"Oh! no—that is a species of sentimental knowledge," returned Julia; "it only dwells on the loftier parts of the character, and never descends to the minute knowledge which makes us suffer so much in each other's estimation: it leaves all these to be filled by the—by the—by the—what shall I call it?"

"Imagination," said Katherine, dryly.

"Well, by the imagination then: but it is an imagination that is purified by sentiment, and"—

"Already rendered partial by the innate evidence of worth," interrupted Charles.

Julia had lost herself in the mazes of her own ideas, and changed the subject under a secret suspicion that her companions were amusing themselves at her expense; she, therefore, proceeded directly to urge the request of Anna Miller.

"Oh! aunt, now we are on the subject of friends, I wish to request you would authorize me to invite my Anna to pass the next winter with us in Park- Place."

"I confess, my love," said Miss Emmerson, glancing her eye at Katherine, "that I had different views for ourselves next winter: has not Miss Miller a married sister living in town?"

"Yes, but she has positively refused to ask the dear girl, I know," said Julia. "Anna is not a favourite with her sister."

"Very odd that," said the aunt gravely; "there must be a reason for her dislike then: what can be the cause of this unusual distaste for each other?"

"Oh!" cried Julia, "it is all the fault of Mrs. Welton; they quarrelled about something, I don't know what, but Anna assures me Mrs. Welton is entirely in fault."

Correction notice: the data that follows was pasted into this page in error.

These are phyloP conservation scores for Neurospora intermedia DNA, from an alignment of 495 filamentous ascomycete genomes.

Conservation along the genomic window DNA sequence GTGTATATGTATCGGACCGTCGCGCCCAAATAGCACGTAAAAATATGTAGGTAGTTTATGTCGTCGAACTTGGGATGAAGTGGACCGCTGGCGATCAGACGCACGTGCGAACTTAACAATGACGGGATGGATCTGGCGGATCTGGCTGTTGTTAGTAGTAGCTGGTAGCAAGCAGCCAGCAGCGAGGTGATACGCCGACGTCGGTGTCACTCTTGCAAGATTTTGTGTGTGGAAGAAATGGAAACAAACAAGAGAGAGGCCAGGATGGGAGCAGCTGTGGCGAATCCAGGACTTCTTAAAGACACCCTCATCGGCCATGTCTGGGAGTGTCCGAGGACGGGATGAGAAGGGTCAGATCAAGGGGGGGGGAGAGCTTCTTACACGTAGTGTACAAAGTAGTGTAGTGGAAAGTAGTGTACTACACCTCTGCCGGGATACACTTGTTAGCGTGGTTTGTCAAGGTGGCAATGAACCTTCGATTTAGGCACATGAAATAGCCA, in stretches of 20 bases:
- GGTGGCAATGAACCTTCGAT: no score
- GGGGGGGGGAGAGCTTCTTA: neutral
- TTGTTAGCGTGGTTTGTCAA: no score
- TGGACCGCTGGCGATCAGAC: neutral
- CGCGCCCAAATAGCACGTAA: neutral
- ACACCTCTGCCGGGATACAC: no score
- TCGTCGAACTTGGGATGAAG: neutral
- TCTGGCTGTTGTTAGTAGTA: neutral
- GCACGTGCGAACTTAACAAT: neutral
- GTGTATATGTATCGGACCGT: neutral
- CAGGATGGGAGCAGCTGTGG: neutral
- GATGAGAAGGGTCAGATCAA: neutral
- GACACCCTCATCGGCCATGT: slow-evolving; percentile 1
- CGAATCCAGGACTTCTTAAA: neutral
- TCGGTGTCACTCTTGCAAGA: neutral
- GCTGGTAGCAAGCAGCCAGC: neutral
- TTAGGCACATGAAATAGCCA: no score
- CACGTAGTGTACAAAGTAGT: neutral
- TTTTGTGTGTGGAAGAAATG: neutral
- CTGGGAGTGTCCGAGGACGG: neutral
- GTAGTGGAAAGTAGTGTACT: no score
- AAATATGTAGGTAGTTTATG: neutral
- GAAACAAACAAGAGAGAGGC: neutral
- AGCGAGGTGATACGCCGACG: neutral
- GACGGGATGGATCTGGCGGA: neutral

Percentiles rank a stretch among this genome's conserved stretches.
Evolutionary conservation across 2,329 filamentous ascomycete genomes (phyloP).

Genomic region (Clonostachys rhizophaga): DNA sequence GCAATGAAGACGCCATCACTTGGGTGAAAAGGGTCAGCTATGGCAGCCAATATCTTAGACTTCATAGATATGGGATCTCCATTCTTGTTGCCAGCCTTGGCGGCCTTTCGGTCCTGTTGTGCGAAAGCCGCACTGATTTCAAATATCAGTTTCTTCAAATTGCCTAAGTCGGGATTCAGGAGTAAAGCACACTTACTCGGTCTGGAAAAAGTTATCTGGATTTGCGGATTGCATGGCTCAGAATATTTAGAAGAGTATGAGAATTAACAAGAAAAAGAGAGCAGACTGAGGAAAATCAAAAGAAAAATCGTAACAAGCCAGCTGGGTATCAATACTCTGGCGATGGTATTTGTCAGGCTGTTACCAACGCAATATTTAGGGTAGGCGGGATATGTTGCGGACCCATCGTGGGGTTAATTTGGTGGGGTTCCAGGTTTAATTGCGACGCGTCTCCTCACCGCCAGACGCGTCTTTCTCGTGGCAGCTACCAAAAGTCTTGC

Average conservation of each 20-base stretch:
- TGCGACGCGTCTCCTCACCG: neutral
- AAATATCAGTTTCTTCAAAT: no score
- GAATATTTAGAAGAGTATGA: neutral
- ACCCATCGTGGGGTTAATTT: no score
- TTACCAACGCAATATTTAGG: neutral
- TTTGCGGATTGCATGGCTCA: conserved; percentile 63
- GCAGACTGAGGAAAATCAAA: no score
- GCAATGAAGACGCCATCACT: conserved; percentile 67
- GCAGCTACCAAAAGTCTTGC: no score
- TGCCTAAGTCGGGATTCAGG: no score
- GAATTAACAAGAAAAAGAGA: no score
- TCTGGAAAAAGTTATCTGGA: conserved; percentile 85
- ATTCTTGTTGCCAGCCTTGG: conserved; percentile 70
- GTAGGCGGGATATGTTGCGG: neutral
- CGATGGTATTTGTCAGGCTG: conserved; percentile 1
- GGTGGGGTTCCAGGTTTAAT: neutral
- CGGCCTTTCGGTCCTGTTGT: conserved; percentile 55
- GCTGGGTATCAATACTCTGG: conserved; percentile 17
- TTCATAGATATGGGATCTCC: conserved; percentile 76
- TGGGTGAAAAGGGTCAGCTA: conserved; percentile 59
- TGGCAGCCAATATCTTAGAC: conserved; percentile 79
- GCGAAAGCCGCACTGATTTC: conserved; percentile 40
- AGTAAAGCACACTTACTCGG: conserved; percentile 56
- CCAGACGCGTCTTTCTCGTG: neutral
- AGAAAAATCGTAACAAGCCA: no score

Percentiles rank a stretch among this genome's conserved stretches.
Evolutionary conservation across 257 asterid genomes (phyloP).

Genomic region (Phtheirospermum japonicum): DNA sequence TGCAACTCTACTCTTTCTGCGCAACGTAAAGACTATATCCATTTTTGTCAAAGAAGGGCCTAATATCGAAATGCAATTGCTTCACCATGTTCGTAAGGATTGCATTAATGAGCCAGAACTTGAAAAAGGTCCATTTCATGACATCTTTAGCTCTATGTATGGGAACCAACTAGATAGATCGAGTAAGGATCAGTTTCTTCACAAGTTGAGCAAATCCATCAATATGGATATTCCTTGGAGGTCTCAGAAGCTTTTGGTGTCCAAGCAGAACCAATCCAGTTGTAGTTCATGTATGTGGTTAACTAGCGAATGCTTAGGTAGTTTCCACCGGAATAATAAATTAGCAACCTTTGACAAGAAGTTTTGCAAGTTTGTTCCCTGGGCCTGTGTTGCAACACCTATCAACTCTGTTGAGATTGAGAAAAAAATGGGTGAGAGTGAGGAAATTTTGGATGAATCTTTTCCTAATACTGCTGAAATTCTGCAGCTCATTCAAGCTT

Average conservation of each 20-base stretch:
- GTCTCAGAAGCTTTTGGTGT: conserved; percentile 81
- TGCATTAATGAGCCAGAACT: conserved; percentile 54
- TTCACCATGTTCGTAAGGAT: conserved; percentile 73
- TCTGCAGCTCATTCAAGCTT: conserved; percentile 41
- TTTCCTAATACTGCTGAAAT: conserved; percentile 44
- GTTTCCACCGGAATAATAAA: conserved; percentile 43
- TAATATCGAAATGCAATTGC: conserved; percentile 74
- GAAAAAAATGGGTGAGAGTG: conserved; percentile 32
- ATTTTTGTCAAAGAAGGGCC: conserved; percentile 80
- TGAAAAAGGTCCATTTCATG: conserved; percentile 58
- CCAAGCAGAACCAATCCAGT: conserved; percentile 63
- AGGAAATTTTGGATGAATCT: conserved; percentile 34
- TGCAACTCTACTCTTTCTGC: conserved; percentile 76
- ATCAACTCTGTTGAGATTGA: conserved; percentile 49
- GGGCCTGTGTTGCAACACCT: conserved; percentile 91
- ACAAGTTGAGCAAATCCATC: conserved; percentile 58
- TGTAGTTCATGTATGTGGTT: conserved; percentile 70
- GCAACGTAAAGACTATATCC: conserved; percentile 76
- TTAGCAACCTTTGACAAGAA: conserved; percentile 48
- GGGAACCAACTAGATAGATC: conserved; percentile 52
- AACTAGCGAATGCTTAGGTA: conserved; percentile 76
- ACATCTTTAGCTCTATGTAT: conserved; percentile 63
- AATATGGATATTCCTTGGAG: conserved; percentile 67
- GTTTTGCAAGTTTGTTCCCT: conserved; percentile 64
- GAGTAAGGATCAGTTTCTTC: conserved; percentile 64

"Indeed!—and you are perfectly sure that Mrs. Welton is in fault—perhaps Anna has, however, laid too strong a stress upon the error of her sister," observed the aunt.

"Oh! not at all, dear aunt. I can assure you, on my own knowledge," continued Julia, "Anna was anxious for a reconciliation, and offered to come and spend the winter with her sister, but Mrs. Welton declared positively that she would not have so selfish a creature round her children: now this Anna told me herself one day, and wept nearly to break her heart at the time."

"Perhaps Mrs. Welton was right then," said Miss Emmerson, "and prudence, if not some other reason, justified her refusal."

"How can you say so, dear aunt?" interrupted Julia, with a little impatience, "when I tell you that Anna herself—my Anna, told me with her own lips, here in this very house, that Mrs. Welton was entirely to blame, and that she had never done any thing in her life to justify the treatment or the remark—now Anna told me this with her own mouth."